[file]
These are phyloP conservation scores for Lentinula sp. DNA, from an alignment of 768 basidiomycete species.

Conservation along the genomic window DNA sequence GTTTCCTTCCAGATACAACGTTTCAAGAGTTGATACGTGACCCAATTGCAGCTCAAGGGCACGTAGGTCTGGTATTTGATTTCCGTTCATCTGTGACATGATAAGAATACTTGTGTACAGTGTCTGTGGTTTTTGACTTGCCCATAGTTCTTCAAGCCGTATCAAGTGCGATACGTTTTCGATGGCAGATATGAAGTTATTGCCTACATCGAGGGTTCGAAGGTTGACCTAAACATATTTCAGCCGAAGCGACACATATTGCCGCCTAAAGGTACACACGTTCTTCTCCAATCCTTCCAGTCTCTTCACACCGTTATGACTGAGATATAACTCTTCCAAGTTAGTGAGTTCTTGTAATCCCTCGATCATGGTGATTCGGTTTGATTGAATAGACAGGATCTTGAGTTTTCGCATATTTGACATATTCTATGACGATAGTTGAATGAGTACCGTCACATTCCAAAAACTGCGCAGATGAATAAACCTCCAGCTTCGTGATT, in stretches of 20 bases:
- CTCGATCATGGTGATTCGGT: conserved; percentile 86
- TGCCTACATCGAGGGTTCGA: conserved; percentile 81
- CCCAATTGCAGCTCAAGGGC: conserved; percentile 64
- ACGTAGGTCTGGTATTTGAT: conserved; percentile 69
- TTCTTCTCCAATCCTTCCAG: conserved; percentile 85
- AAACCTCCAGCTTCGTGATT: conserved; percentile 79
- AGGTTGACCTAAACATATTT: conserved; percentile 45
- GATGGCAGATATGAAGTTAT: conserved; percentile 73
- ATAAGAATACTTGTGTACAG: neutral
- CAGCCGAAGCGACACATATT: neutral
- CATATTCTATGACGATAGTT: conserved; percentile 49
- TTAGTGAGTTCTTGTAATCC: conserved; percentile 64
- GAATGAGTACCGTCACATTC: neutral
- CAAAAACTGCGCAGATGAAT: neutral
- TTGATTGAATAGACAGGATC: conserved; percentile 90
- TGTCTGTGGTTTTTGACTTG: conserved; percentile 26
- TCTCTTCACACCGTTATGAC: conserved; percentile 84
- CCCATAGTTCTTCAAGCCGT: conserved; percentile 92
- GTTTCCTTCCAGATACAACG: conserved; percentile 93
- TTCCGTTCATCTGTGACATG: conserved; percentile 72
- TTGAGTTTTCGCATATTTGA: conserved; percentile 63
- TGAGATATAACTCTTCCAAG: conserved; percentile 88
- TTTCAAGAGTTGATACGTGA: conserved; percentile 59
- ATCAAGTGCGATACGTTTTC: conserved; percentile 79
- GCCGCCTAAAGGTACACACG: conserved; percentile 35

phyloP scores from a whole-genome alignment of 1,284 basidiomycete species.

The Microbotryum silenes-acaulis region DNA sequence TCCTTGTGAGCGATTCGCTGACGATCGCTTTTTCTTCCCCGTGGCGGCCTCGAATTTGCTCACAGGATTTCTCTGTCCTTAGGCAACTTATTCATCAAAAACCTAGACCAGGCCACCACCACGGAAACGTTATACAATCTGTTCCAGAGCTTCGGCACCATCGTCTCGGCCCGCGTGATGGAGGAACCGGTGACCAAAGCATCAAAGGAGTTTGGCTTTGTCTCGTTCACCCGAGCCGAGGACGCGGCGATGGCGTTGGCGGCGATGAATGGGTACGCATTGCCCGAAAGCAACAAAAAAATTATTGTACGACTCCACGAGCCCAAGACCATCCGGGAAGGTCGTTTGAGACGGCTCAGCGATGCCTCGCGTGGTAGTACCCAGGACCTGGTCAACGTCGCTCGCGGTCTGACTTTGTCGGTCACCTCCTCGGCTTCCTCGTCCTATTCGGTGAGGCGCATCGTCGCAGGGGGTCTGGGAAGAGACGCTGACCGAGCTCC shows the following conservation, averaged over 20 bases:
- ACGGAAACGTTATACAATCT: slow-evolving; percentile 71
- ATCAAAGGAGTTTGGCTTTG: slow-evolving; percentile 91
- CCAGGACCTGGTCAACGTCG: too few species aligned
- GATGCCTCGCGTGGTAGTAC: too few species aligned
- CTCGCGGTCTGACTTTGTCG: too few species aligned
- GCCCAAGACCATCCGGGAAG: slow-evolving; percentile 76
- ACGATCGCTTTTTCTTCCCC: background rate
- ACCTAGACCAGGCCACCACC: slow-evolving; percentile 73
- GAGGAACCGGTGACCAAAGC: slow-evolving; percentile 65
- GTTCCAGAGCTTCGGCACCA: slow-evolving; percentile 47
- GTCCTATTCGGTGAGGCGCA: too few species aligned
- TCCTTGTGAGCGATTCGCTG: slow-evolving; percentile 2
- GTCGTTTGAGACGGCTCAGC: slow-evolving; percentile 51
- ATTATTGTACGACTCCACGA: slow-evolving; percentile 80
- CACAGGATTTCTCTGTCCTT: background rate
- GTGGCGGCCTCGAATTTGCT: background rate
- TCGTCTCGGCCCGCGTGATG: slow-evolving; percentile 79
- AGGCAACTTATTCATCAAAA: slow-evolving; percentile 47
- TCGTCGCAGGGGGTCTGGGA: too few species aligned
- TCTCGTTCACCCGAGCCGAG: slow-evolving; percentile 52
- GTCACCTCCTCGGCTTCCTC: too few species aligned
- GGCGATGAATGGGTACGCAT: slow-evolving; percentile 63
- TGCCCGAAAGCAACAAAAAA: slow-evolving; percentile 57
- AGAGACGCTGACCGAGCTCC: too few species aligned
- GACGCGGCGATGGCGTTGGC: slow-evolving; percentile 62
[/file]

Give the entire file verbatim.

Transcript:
These are phyloP conservation scores for Lentinula sp. DNA, from an alignment of 768 basidiomycete species.

Conservation along the genomic window DNA sequence GTTTCCTTCCAGATACAACGTTTCAAGAGTTGATACGTGACCCAATTGCAGCTCAAGGGCACGTAGGTCTGGTATTTGATTTCCGTTCATCTGTGACATGATAAGAATACTTGTGTACAGTGTCTGTGGTTTTTGACTTGCCCATAGTTCTTCAAGCCGTATCAAGTGCGATACGTTTTCGATGGCAGATATGAAGTTATTGCCTACATCGAGGGTTCGAAGGTTGACCTAAACATATTTCAGCCGAAGCGACACATATTGCCGCCTAAAGGTACACACGTTCTTCTCCAATCCTTCCAGTCTCTTCACACCGTTATGACTGAGATATAACTCTTCCAAGTTAGTGAGTTCTTGTAATCCCTCGATCATGGTGATTCGGTTTGATTGAATAGACAGGATCTTGAGTTTTCGCATATTTGACATATTCTATGACGATAGTTGAATGAGTACCGTCACATTCCAAAAACTGCGCAGATGAATAAACCTCCAGCTTCGTGATT, in stretches of 20 bases:
- CTCGATCATGGTGATTCGGT: conserved; percentile 86
- TGCCTACATCGAGGGTTCGA: conserved; percentile 81
- CCCAATTGCAGCTCAAGGGC: conserved; percentile 64
- ACGTAGGTCTGGTATTTGAT: conserved; percentile 69
- TTCTTCTCCAATCCTTCCAG: conserved; percentile 85
- AAACCTCCAGCTTCGTGATT: conserved; percentile 79
- AGGTTGACCTAAACATATTT: conserved; percentile 45
- GATGGCAGATATGAAGTTAT: conserved; percentile 73
- ATAAGAATACTTGTGTACAG: neutral
- CAGCCGAAGCGACACATATT: neutral
- CATATTCTATGACGATAGTT: conserved; percentile 49
- TTAGTGAGTTCTTGTAATCC: conserved; percentile 64
- GAATGAGTACCGTCACATTC: neutral
- CAAAAACTGCGCAGATGAAT: neutral
- TTGATTGAATAGACAGGATC: conserved; percentile 90
- TGTCTGTGGTTTTTGACTTG: conserved; percentile 26
- TCTCTTCACACCGTTATGAC: conserved; percentile 84
- CCCATAGTTCTTCAAGCCGT: conserved; percentile 92
- GTTTCCTTCCAGATACAACG: conserved; percentile 93
- TTCCGTTCATCTGTGACATG: conserved; percentile 72
- TTGAGTTTTCGCATATTTGA: conserved; percentile 63
- TGAGATATAACTCTTCCAAG: conserved; percentile 88
- TTTCAAGAGTTGATACGTGA: conserved; percentile 59
- ATCAAGTGCGATACGTTTTC: conserved; percentile 79
- GCCGCCTAAAGGTACACACG: conserved; percentile 35

phyloP scores from a whole-genome alignment of 1,284 basidiomycete species.

The Microbotryum silenes-acaulis region DNA sequence TCCTTGTGAGCGATTCGCTGACGATCGCTTTTTCTTCCCCGTGGCGGCCTCGAATTTGCTCACAGGATTTCTCTGTCCTTAGGCAACTTATTCATCAAAAACCTAGACCAGGCCACCACCACGGAAACGTTATACAATCTGTTCCAGAGCTTCGGCACCATCGTCTCGGCCCGCGTGATGGAGGAACCGGTGACCAAAGCATCAAAGGAGTTTGGCTTTGTCTCGTTCACCCGAGCCGAGGACGCGGCGATGGCGTTGGCGGCGATGAATGGGTACGCATTGCCCGAAAGCAACAAAAAAATTATTGTACGACTCCACGAGCCCAAGACCATCCGGGAAGGTCGTTTGAGACGGCTCAGCGATGCCTCGCGTGGTAGTACCCAGGACCTGGTCAACGTCGCTCGCGGTCTGACTTTGTCGGTCACCTCCTCGGCTTCCTCGTCCTATTCGGTGAGGCGCATCGTCGCAGGGGGTCTGGGAAGAGACGCTGACCGAGCTCC shows the following conservation, averaged over 20 bases:
- ACGGAAACGTTATACAATCT: slow-evolving; percentile 71
- ATCAAAGGAGTTTGGCTTTG: slow-evolving; percentile 91
- CCAGGACCTGGTCAACGTCG: too few species aligned
- GATGCCTCGCGTGGTAGTAC: too few species aligned
- CTCGCGGTCTGACTTTGTCG: too few species aligned
- GCCCAAGACCATCCGGGAAG: slow-evolving; percentile 76
- ACGATCGCTTTTTCTTCCCC: background rate
- ACCTAGACCAGGCCACCACC: slow-evolving; percentile 73
- GAGGAACCGGTGACCAAAGC: slow-evolving; percentile 65
- GTTCCAGAGCTTCGGCACCA: slow-evolving; percentile 47
- GTCCTATTCGGTGAGGCGCA: too few species aligned
- TCCTTGTGAGCGATTCGCTG: slow-evolving; percentile 2
- GTCGTTTGAGACGGCTCAGC: slow-evolving; percentile 51
- ATTATTGTACGACTCCACGA: slow-evolving; percentile 80
- CACAGGATTTCTCTGTCCTT: background rate
- GTGGCGGCCTCGAATTTGCT: background rate
- TCGTCTCGGCCCGCGTGATG: slow-evolving; percentile 79
- AGGCAACTTATTCATCAAAA: slow-evolving; percentile 47
- TCGTCGCAGGGGGTCTGGGA: too few species aligned
- TCTCGTTCACCCGAGCCGAG: slow-evolving; percentile 52
- GTCACCTCCTCGGCTTCCTC: too few species aligned
- GGCGATGAATGGGTACGCAT: slow-evolving; percentile 63
- TGCCCGAAAGCAACAAAAAA: slow-evolving; percentile 57
- AGAGACGCTGACCGAGCTCC: too few species aligned
- GACGCGGCGATGGCGTTGGC: slow-evolving; percentile 62